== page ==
Did you know that the words you speak out loud make up less than half of what you say? Even when you don't say a single word, your body is talking to other people all the time. Your gestures, facial expression, eye movements, and even your posture constantly tell your ongoing story to the world. Your body language may even give away some things you don't want to tell.
The 7%-38%-55% rule
In 1967, Albert Mehrabian discovered that when it came to liking or disliking people, what was said carried much less impact than how it was said and the body language that went with it. The ratio goes like this:
"Total Liking = 7% Verbal Liking + 38% Vocal Liking + 55% Facial Liking" (Mehrabian)
Verbal liking is what you say in words. Vocal liking is the tone in which you say it. Facial liking is the body language which accompanies the words. Together, these make up the 7%-38%-55% rule of what makes someone like or dislike you.
Mehrabian's original research concentrated only on the tone of voice and facial expressions, but the basic idea behind the 7%-38%-55% rule has been supported by many newer studies. In particular, another study found that body posture has more than 4 times as much influence as verbal cues on whether someone else believes you or not.
It's all about attitude
The body language of other people can tell you a lot about who they are inside and how they feel about you, which will often affect their future actions towards you. This nonverbal information can be much more valuable than what they choose to say out loud. People don't often say what they are really thinking, but their body language does.
Being able to read another person's attitude through body language is important in just about every part of life. Words alone don't tell you enough. You'd feel good about your boss telling you that your work is fine if you also see that your boss is relaxed about it. Some bosses may even smile. But what if your boss says exactly the same thing to you while standing back more than usual, tensing up, and avoiding eye contact?
Body language doesn't lie
Body language brings across emotion and attitude much better than words alone. This is because it's very hard for your body to tell anything other than the truth, the whole truth, and nothing but the truth.
If you're trying to be completely frank without any concealment, your body language will communicate your open honesty. Without you doing anything consciously, your face and torso will open up on their own, and you'll make eye contact without even thinking about it. People usually react positively to this kind of open body language. Over time, they may even find you trustworthy.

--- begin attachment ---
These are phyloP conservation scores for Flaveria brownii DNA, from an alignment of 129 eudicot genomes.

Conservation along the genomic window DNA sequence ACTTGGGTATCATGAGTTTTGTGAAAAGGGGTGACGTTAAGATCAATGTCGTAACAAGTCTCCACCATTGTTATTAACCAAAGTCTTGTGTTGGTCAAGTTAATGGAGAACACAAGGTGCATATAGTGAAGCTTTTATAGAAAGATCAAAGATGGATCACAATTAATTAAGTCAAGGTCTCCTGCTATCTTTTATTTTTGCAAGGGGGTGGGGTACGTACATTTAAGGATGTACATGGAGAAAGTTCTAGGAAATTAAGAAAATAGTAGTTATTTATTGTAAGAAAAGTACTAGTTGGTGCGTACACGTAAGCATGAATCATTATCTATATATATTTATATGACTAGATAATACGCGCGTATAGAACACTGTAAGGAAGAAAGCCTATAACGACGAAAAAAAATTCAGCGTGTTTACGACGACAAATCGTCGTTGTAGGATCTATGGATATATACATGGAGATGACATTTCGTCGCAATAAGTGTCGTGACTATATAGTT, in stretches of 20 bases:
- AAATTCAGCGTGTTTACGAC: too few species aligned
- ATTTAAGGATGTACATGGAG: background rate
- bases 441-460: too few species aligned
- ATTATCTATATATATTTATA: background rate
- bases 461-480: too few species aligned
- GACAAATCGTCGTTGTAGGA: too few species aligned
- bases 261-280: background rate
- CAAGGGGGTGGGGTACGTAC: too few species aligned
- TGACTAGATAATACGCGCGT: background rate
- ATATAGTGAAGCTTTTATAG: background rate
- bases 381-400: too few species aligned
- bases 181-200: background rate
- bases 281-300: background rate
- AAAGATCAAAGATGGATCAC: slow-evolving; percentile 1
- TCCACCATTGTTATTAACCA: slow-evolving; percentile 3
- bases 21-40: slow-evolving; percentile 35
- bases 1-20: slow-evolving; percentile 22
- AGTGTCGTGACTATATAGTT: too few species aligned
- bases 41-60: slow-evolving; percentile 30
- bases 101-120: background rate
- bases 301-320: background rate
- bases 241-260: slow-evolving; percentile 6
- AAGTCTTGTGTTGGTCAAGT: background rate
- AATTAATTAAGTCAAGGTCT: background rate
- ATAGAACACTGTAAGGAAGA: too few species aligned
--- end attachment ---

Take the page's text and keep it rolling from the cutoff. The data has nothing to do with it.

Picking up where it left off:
However, if you're holding anything important back, your body language will communicate that as well. No matter how carefully you choose your words, your body language will tell other people more than you may want them to know. It doesn't matter if it's a little white lie to save someone's feelings or something a lot more dangerous. If you know you're concealing something important, your body language will close up on its own.
The signals your body language sends to other people may also be much more subtle. Some people freeze and stop breathing when they're holding onto something important without saying it. Some people gasp, or blink, or rub their nose. The best poker players rely on these kinds of "tells" to make a living.
However, you don't have to be a poker player to know that learning something which is deliberately concealed can save you a lot of grief later. If your date claims to be attracted to you but the body language is constantly insisting that you keep your distance, which part do you think is telling the real truth?
From job interviews to dating, nothing is more important than the first impression. What you see in another person the first time you meet will decide where you go from there. What others see in you will decide what their next actions will be. In fact, the first impression decides if there is even going to be a chance to make a second impression.
Body language plays a crucial role in making that first impression. Before you can say a single word, your facial expression, eyes, handshake, and posture will say it all for you. A wet noodle handshake can utterly derail a job interview, while a firm handshake radiates confidence. If your body language clashes with your appearance or your words, people may instantly judge you untrustworthy without taking the time to know you better, even if they don't know exactly why.
You won't get a second chance at this. Most people will make up their minds about you in the first few seconds of meeting you. Once the first impression is made, it's very hard to overturn it.
Choosing your signals
Fortunately, once you become aware of how your body communicates your attitude, a lot of what your body says is under your control. Every visible part your body is moved by voluntary muscles, which you can consciously control. You can decide what your hands are doing, or where to look and for how long.
By using kinesics, the study of body language, you can decide what you will communicate with your body. You can even learn how to make your spoken words much more effective by pairing them with the right body language signals, both in public speaking and in small group interaction.
The more you learn about your own body language, the easier it will be to read body language in other people. As you learn to shape the natural communication skills of your body, you will become more aware of the body language signals other people send out.
Kinesics is more than just abstract knowledge, it is a practical life skill. To learn more about how to use kinesics in practical communication, check out "Three Classic Techniques of Body Language."